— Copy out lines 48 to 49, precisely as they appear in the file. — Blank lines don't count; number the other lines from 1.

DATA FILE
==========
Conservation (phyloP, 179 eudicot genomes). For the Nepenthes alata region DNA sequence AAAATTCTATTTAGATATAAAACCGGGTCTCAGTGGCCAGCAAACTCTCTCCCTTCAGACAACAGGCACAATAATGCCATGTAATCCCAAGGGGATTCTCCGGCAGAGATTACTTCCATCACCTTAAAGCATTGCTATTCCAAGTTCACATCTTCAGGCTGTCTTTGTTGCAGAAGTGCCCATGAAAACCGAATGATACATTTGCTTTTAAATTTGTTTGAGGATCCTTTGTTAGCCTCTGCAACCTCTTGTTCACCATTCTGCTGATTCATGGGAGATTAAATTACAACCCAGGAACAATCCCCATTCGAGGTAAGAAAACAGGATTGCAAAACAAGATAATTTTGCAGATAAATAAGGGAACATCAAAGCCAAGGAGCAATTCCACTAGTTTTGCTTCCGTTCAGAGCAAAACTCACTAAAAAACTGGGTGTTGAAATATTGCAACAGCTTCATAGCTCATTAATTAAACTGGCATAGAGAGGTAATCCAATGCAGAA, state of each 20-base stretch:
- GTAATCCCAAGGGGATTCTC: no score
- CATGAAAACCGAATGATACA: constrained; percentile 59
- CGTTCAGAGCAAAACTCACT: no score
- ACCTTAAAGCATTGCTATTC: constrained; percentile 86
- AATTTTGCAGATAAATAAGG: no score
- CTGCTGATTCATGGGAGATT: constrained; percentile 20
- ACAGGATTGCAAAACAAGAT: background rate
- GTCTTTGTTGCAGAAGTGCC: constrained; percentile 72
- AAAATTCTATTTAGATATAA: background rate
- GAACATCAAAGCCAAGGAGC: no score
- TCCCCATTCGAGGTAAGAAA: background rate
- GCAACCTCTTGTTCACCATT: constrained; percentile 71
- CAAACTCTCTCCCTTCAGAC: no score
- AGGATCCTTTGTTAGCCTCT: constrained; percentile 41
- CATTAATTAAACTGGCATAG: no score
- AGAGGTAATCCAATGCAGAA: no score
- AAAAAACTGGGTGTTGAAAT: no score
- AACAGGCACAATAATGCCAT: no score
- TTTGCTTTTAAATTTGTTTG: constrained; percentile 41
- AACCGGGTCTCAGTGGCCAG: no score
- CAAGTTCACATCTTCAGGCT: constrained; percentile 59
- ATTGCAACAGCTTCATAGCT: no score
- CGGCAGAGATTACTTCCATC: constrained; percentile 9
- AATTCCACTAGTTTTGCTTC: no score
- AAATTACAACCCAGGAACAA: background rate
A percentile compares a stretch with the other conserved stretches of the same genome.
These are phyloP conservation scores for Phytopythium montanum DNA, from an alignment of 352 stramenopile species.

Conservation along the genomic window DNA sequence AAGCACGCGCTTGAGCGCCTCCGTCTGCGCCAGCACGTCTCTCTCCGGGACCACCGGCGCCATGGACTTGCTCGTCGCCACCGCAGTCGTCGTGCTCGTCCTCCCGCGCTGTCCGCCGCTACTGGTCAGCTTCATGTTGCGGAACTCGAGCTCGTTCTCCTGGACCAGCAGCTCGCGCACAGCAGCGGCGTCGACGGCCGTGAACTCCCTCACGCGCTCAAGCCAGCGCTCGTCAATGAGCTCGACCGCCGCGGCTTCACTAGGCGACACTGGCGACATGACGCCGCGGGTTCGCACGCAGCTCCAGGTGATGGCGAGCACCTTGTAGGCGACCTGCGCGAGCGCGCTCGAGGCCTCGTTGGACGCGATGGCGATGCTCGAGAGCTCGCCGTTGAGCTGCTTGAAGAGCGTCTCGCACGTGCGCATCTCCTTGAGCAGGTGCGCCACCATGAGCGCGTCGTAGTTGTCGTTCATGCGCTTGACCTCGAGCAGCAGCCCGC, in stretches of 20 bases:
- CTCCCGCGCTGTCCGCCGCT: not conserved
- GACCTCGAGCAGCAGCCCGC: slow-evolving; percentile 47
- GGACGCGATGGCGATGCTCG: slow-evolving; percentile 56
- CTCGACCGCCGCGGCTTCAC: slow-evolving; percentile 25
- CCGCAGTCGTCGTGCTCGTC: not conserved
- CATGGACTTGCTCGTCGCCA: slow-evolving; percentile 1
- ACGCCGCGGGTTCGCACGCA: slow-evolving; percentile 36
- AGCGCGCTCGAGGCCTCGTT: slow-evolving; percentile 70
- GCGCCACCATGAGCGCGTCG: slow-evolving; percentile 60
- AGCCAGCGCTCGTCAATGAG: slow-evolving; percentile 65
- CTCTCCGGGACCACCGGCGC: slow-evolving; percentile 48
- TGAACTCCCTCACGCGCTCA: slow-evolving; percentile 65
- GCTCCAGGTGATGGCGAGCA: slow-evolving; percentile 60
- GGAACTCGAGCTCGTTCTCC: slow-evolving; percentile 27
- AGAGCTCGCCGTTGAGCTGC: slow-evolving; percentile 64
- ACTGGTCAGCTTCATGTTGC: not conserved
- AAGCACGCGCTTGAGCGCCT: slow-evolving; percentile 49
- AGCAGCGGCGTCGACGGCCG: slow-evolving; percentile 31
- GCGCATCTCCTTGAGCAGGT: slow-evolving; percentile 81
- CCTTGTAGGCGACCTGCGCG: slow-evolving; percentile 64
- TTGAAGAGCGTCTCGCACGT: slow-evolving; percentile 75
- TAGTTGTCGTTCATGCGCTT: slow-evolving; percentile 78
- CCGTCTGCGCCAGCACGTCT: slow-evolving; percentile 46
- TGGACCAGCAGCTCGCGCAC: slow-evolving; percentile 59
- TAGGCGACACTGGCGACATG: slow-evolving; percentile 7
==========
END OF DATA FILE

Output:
- GCGCATCTCCTTGAGCAGGT: slow-evolving; percentile 81
- CCTTGTAGGCGACCTGCGCG: slow-evolving; percentile 64